But Mack Barrero said he is not running a business. He said he does transport motorcycles, but only for a small group of friends in an informal motorcycle club. He takes their bikes to four rallies a year, most recently to Sturgis, S.D.

Read about the accusations, denials and involvement of the town's building inspectors in Boston.com.

But will he wear a helmet?
Most of us have to play with our grandfathers train sets or fiddle around with old transistor or even tube radios to have that quality time.

Brian James has grown closer to his grandfather by building one of the world's fastest motorcycle drag racers.

Since December, the 16-year-old Stamford High School student has spent nearly every day working under his grandfather's watchful eye. Vito Sabato, 59, of Darien, is helping Brian build a modified Harley-Davidson Iron Head Sportster motorcycle.

Two weeks ago, Brian completed his first official drag race at Cecil County Dragway in Rising Sun, Md. He put on the same leather pants and jacket his grandfather wore for a race and stepped on the track as the youngest rider there. Though Brian lost in the second round, he clocked an impressive first-round time of 10.3 seconds at 118 mph.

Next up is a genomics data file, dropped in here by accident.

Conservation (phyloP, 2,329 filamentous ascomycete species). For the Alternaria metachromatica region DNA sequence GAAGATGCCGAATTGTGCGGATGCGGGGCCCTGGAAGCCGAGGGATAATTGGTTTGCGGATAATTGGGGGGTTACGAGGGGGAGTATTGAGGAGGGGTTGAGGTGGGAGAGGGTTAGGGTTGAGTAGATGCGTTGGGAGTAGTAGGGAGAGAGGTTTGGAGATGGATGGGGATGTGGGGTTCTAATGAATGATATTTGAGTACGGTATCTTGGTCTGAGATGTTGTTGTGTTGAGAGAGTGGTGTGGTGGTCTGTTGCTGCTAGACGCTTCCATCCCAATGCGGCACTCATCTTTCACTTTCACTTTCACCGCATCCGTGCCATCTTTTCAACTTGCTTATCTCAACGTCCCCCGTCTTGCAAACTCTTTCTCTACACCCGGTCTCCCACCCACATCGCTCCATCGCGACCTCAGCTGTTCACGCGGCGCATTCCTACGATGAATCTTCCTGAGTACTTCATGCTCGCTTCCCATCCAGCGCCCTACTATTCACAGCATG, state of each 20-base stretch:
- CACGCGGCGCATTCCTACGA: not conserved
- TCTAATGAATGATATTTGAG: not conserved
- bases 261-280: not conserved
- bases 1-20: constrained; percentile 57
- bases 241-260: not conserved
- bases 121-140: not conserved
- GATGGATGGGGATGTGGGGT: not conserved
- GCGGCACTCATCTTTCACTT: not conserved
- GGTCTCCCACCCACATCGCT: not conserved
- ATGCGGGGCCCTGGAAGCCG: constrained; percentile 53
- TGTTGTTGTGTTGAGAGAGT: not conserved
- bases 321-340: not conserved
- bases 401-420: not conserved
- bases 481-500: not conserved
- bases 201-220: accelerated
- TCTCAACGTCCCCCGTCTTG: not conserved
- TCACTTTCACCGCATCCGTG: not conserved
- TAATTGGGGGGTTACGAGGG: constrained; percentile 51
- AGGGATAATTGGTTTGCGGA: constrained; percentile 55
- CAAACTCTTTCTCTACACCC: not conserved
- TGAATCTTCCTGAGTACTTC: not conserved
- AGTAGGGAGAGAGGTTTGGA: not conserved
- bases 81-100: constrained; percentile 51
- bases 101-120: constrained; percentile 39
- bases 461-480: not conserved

The Advocate has the entire story in all it's warm and fuzzy glow.

Real Life Insight
I've been following all the articles, reports and editorials that've appeared after the release of the NHTSA's study on the increase in motorcycle fatalities in Florida since the repeal of the helmet law.

In response to a recent report in the Herald Tribune, a reader wrote a heartfelt letter.

I am a health-care professional from "Harleyville" (Milwaukee) now living in Florida. Regarding the controversy over the helmet law for motorcycles: I'd like to say that helmets save lives.

What is not discussed very often is the quality of life a helmet saves.

Read this simple but poignant letter at the Herald tribune.

And on that note.

Be safe.